By Stuart Dybek
Here’s what we’ve come to see: a boy
in greasy jeans, t-shirt plastered
to his scrawny ribs by a wind that doesn’t
blow on those sweltering below.
He’s scaling a railroad bridge
above the open sewer that in the ‘hood
we call the Chicago Insanitary Canal,
swinging between girders, the kid
who couldn’t throw straight or hit
a ball if his life depended on it,
the wuss too chicken to punch back,
transformed before our eyes
into an acrobat without a net,
exhilarated by the proximity of death.
One misstep from dashing out
his brains, and suddenly assured
as that ultimate athlete, a cat,
he balances along a ledge and shimmies
a high-voltage pole, ignoring signs
that picture skulls and promise
both DANGER and PELIGROSO.
He’s learned the edge is theater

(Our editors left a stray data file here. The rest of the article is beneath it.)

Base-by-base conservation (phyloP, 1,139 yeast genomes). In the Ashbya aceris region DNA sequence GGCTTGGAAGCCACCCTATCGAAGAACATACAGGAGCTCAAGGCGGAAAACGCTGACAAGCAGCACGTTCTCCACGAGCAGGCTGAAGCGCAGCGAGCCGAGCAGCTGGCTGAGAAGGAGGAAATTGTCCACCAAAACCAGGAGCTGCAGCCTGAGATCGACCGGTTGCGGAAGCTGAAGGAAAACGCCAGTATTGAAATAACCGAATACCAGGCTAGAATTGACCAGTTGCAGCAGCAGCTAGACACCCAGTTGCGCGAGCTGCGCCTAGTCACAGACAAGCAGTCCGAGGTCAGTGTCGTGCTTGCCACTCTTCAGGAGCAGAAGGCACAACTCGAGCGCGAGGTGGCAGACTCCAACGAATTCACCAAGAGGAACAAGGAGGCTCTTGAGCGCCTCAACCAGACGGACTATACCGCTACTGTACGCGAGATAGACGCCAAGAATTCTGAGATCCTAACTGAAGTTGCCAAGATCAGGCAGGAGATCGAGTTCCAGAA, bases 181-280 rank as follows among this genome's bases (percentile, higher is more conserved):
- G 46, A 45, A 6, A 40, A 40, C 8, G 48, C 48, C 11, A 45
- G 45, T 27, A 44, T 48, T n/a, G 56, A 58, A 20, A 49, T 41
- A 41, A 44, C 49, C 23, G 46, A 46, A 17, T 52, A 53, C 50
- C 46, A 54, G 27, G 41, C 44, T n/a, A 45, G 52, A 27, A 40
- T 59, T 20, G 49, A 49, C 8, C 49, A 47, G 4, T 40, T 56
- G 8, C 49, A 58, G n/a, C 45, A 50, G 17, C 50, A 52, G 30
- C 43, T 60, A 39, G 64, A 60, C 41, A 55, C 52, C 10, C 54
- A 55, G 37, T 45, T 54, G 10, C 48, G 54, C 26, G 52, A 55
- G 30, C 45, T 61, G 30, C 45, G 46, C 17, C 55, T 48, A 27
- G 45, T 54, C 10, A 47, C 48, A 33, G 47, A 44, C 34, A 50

and mounts the stage, not a star
but some artist of the strange,
a Fool who makes us kings with
our necks craned as he ascends
a drainpipe, and outlined against
cinematic sky, leaps the abyss
between roofs. Now, three stories
high he’s perched on Rita Colon’s
bedroom sill, peeping in her window
while she gets dressed for school.
And hey, we know a dare’s not
brave, but crazy, which is as close
as some guys get to being cool.
An earlier version of “Daredevil,” by Stuart Dybek, was published in The Mid-American Review